path- millions of men dead for vanity. If you want to find out more about Conrad
von Hötzendorf’s hybris and the reason why the Ottoman Army was seen as weak by Churchill
check out our episode from January 8 right here: Our Patreon supporter of the week is Walt
Schnabel – if you want to find out more about supporting our show, check out our Patreon
page. And if you like what you saw, please subscribe.

100 thoughts on “Russia Fails In The Mountains – Basra Falls I THE GREAT WAR – Week 38

  1. "When your belief and your abilities becomes over inflated and ignores the basic facts of war."

    Instantly knew this was mainly in reference to Conrad Hotzendorf.

  2. "Millions of men dead for vanity" Other than the numbers, that could be said of most wars in human history. Sadly.

  3. Such a fantastic channel and so well delivered. Thank you for your unparalleled work here. I''m watching each and every episode. The emotion shown by the host in this episode brought on by his understanding the pure tragedy of the situation is just…striking. Steadily portraying these hard facts….just to be engulfed in the history of The Great War- I can see that it can be hard on our host. Kudos to you sir.

  4. Were there any good generals at all in the whole war? I mean, so far as I am in your series now, I just heart about bad decision and terrible commanders from all sides. So, now for real, was there any good general at all? if yes, who?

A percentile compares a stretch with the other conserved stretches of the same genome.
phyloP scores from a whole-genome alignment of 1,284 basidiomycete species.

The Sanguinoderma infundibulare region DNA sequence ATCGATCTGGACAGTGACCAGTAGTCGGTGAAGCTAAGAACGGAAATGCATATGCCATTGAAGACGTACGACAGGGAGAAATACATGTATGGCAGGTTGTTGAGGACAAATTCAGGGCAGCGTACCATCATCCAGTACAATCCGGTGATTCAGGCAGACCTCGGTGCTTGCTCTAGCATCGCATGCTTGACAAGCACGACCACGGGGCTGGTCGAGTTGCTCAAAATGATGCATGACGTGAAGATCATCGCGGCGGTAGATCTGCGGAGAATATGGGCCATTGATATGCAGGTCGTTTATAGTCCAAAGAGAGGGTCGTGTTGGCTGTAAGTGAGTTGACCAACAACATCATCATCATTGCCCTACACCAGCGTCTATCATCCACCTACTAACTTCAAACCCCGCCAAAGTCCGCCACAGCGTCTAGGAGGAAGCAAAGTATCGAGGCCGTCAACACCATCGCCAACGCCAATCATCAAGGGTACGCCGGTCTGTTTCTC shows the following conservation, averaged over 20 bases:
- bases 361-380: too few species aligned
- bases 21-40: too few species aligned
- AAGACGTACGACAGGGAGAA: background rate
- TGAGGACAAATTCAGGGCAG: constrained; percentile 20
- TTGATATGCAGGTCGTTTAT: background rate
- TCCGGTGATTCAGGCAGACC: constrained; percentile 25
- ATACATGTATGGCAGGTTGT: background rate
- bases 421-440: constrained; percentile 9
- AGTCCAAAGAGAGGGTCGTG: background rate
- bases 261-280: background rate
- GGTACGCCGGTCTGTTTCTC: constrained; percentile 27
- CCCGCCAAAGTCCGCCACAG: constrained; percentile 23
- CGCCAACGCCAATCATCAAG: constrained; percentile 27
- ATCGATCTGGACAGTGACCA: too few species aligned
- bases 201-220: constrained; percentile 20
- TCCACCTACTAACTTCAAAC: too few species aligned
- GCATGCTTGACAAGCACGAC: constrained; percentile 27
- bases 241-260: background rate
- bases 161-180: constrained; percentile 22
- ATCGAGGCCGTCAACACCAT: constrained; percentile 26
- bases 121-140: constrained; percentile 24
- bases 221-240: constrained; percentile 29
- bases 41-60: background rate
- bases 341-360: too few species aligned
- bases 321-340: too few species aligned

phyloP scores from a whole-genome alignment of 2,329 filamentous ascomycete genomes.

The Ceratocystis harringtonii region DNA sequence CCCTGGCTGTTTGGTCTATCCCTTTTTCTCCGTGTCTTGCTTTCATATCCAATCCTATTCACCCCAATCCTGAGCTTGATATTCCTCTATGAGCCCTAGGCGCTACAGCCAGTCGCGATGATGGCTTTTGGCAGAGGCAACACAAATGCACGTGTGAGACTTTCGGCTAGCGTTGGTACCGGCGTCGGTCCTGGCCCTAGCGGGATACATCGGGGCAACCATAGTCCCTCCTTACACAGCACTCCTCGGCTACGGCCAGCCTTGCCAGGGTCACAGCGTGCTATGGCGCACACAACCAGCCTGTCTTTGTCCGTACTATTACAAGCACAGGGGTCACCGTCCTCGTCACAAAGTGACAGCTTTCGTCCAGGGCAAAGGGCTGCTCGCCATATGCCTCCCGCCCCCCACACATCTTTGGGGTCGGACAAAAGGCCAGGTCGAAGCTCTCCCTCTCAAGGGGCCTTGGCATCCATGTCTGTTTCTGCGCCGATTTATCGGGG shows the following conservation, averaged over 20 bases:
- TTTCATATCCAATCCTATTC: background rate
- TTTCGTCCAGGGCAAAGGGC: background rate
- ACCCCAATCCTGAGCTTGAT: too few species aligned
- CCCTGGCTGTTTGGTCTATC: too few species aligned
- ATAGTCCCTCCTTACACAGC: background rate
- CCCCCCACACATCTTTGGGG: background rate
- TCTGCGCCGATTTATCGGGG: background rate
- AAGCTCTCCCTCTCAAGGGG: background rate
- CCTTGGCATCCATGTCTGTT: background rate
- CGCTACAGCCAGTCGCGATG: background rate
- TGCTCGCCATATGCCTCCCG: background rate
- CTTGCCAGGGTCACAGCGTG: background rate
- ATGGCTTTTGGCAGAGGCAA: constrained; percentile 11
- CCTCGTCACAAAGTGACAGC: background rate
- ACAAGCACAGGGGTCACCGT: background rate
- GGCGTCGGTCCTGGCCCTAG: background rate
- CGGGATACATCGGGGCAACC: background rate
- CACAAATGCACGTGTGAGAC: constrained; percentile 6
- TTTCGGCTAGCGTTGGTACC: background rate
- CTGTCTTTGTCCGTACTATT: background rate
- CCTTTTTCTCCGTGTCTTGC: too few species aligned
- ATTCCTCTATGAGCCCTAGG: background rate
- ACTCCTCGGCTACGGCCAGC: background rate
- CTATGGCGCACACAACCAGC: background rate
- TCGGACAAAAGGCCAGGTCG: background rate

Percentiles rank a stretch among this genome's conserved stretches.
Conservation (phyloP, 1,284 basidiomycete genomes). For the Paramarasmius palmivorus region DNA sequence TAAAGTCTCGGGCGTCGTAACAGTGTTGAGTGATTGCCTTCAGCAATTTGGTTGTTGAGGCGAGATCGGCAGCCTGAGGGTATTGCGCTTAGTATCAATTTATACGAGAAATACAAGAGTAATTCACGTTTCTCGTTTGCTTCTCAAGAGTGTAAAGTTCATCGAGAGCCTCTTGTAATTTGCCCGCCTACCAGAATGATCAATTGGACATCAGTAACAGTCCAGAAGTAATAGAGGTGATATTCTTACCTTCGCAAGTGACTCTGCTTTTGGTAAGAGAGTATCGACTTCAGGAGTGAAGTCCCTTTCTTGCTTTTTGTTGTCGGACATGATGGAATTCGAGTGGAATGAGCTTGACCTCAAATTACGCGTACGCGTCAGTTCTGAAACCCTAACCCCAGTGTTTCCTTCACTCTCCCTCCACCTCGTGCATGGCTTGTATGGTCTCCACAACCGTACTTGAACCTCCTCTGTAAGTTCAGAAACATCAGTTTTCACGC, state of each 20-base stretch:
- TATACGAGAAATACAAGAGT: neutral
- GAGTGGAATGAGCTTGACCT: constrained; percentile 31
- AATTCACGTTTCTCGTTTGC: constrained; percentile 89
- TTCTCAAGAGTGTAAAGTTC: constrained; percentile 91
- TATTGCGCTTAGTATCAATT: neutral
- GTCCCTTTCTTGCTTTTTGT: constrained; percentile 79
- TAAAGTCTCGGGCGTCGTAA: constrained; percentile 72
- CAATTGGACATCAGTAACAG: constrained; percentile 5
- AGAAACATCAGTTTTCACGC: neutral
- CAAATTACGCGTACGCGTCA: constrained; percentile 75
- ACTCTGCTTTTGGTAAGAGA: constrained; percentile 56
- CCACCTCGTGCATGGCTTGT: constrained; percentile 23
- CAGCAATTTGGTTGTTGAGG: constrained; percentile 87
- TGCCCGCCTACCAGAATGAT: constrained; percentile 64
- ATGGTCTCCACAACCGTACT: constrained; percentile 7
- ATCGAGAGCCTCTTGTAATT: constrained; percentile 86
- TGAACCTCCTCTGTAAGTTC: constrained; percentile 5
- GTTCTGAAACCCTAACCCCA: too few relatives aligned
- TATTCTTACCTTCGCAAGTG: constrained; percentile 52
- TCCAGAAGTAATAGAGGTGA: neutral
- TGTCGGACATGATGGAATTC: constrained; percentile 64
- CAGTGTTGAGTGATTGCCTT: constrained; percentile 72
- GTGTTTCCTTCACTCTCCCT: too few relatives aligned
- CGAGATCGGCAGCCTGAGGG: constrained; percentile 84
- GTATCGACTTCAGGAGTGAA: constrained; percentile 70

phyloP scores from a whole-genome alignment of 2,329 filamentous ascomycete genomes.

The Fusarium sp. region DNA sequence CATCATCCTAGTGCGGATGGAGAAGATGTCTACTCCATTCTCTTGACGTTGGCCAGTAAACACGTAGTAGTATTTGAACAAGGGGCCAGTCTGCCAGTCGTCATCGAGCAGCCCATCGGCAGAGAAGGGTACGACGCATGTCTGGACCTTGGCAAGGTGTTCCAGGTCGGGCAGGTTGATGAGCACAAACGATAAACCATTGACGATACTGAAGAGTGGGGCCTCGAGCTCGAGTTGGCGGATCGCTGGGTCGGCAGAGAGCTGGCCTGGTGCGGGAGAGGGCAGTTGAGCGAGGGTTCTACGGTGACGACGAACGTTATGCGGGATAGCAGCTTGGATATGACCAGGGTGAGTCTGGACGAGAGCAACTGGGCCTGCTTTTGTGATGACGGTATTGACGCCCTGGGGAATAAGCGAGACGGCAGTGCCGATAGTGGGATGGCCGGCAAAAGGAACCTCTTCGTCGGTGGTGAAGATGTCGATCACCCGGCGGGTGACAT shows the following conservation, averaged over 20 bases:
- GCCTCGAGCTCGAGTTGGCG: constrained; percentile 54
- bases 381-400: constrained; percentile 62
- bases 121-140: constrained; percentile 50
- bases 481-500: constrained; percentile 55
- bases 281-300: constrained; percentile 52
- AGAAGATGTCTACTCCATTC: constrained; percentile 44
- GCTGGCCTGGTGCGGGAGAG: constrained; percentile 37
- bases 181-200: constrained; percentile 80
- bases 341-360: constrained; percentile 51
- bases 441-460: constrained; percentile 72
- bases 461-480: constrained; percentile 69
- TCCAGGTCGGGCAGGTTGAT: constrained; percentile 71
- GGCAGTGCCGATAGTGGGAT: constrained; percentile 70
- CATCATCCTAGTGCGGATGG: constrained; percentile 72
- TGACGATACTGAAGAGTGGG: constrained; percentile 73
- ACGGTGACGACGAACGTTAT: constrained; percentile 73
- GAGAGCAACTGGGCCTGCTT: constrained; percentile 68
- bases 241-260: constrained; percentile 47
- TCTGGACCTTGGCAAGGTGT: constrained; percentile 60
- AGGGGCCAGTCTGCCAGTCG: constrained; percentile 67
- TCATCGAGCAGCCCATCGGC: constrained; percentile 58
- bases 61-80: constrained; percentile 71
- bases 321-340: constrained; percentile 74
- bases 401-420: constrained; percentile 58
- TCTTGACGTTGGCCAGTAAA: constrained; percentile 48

5. Germany not wanting to offend the Ottomans while they commit atrocities (though its not genocide just Machtergreifung). Kinda repeats itself right now doesn't it?

  6. Great episode, powerful message delivered at the end with such a spirit of honest truth, that it rings home in a way that would be lost otherwise. For although the words alone are strong it is your deliverance of the message which purveys its true power to the viewer. It is a message that needs to be told, so as to prevent its lesson from being forgotten, so that the lives' of so many is not in vain completely, so that their death may have the purpose of preventing such a thoughtless waste of life from repeating itself again. It is for this act of telling the message that I thank you and hope that more will continue to here your message too.
    Thank you Indiana Neidell, as well as the rest of the crew, and all those that bring this show to life.

  7. I think, the only way you can justify taking 800,000 casualties to free the 120,000 troops trapped is by going off of the same thing as 'no man gets left behind'. I know back then war was completely different to modern day, where men could be left behind, and regularly would be because there was so many of them on the battlefield, but i think that's the only way you can come close to justifying it…And that he was like 'oh look my dicks bigger then yours' sort of thing where he wanted the fortress….Unless the man himself can come back from the dead and prove me wrong im convinced thats what he was thinking

  8. at this point, im watching because i am curious as to whether conrad von clusterfuck ends up making 1 good decision in this war